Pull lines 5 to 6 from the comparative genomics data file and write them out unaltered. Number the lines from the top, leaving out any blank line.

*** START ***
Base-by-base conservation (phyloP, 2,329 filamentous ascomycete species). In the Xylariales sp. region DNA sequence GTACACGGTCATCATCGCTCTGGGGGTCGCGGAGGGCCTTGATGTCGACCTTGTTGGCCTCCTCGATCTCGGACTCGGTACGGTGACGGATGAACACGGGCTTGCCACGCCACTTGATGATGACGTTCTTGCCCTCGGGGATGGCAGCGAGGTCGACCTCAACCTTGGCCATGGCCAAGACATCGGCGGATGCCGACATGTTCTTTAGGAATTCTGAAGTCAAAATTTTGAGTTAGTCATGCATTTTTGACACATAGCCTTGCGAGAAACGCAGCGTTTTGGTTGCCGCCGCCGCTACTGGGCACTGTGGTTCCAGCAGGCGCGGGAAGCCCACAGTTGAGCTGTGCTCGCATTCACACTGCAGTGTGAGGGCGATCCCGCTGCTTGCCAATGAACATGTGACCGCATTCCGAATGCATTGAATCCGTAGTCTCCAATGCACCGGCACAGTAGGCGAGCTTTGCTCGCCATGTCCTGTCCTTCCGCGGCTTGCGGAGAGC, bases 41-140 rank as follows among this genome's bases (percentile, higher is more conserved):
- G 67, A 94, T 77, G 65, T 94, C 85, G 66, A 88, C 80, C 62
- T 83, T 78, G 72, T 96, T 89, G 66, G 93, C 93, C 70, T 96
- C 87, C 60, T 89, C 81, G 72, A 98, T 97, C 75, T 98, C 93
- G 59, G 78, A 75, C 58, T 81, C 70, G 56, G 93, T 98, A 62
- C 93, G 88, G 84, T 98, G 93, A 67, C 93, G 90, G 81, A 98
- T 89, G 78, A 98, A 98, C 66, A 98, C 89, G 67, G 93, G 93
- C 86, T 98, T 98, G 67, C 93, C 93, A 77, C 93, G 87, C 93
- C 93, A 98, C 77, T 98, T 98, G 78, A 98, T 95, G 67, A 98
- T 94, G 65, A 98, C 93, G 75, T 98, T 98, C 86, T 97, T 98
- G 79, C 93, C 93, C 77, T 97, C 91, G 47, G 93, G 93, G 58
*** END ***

- G 59, G 78, A 75, C 58, T 81, C 70, G 56, G 93, T 98, A 62
- C 93, G 88, G 84, T 98, G 93, A 67, C 93, G 90, G 81, A 98